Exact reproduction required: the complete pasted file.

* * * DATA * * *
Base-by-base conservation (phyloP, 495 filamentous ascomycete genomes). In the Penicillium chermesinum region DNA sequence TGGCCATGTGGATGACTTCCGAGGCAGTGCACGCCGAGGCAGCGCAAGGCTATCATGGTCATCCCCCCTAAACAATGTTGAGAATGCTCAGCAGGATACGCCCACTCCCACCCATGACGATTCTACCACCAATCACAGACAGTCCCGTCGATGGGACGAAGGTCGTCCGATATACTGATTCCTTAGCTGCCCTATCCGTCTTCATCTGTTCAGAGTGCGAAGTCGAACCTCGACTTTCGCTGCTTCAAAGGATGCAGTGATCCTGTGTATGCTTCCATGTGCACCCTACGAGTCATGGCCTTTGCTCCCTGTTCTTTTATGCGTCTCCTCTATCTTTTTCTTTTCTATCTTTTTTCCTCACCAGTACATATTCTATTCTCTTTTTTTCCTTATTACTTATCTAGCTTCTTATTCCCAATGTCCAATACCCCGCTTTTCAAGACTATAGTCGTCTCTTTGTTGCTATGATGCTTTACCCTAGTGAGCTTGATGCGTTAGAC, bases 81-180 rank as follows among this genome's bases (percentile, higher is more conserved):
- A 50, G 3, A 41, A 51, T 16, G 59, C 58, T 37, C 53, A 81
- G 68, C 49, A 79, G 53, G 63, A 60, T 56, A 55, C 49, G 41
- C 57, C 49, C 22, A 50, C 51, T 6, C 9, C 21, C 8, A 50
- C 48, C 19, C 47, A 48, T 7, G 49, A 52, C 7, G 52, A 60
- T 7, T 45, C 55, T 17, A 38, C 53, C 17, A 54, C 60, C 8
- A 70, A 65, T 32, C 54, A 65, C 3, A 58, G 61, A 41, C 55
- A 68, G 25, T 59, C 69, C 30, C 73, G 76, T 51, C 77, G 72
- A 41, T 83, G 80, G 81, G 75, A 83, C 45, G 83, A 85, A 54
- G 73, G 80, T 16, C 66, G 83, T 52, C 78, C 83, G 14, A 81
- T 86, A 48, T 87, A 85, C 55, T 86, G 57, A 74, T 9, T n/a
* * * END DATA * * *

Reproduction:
Base-by-base conservation (phyloP, 495 filamentous ascomycete genomes). In the Penicillium chermesinum region DNA sequence TGGCCATGTGGATGACTTCCGAGGCAGTGCACGCCGAGGCAGCGCAAGGCTATCATGGTCATCCCCCCTAAACAATGTTGAGAATGCTCAGCAGGATACGCCCACTCCCACCCATGACGATTCTACCACCAATCACAGACAGTCCCGTCGATGGGACGAAGGTCGTCCGATATACTGATTCCTTAGCTGCCCTATCCGTCTTCATCTGTTCAGAGTGCGAAGTCGAACCTCGACTTTCGCTGCTTCAAAGGATGCAGTGATCCTGTGTATGCTTCCATGTGCACCCTACGAGTCATGGCCTTTGCTCCCTGTTCTTTTATGCGTCTCCTCTATCTTTTTCTTTTCTATCTTTTTTCCTCACCAGTACATATTCTATTCTCTTTTTTTCCTTATTACTTATCTAGCTTCTTATTCCCAATGTCCAATACCCCGCTTTTCAAGACTATAGTCGTCTCTTTGTTGCTATGATGCTTTACCCTAGTGAGCTTGATGCGTTAGAC, bases 81-180 rank as follows among this genome's bases (percentile, higher is more conserved):
- A 50, G 3, A 41, A 51, T 16, G 59, C 58, T 37, C 53, A 81
- G 68, C 49, A 79, G 53, G 63, A 60, T 56, A 55, C 49, G 41
- C 57, C 49, C 22, A 50, C 51, T 6, C 9, C 21, C 8, A 50
- C 48, C 19, C 47, A 48, T 7, G 49, A 52, C 7, G 52, A 60
- T 7, T 45, C 55, T 17, A 38, C 53, C 17, A 54, C 60, C 8
- A 70, A 65, T 32, C 54, A 65, C 3, A 58, G 61, A 41, C 55
- A 68, G 25, T 59, C 69, C 30, C 73, G 76, T 51, C 77, G 72
- A 41, T 83, G 80, G 81, G 75, A 83, C 45, G 83, A 85, A 54
- G 73, G 80, T 16, C 66, G 83, T 52, C 78, C 83, G 14, A 81
- T 86, A 48, T 87, A 85, C 55, T 86, G 57, A 74, T 9, T n/a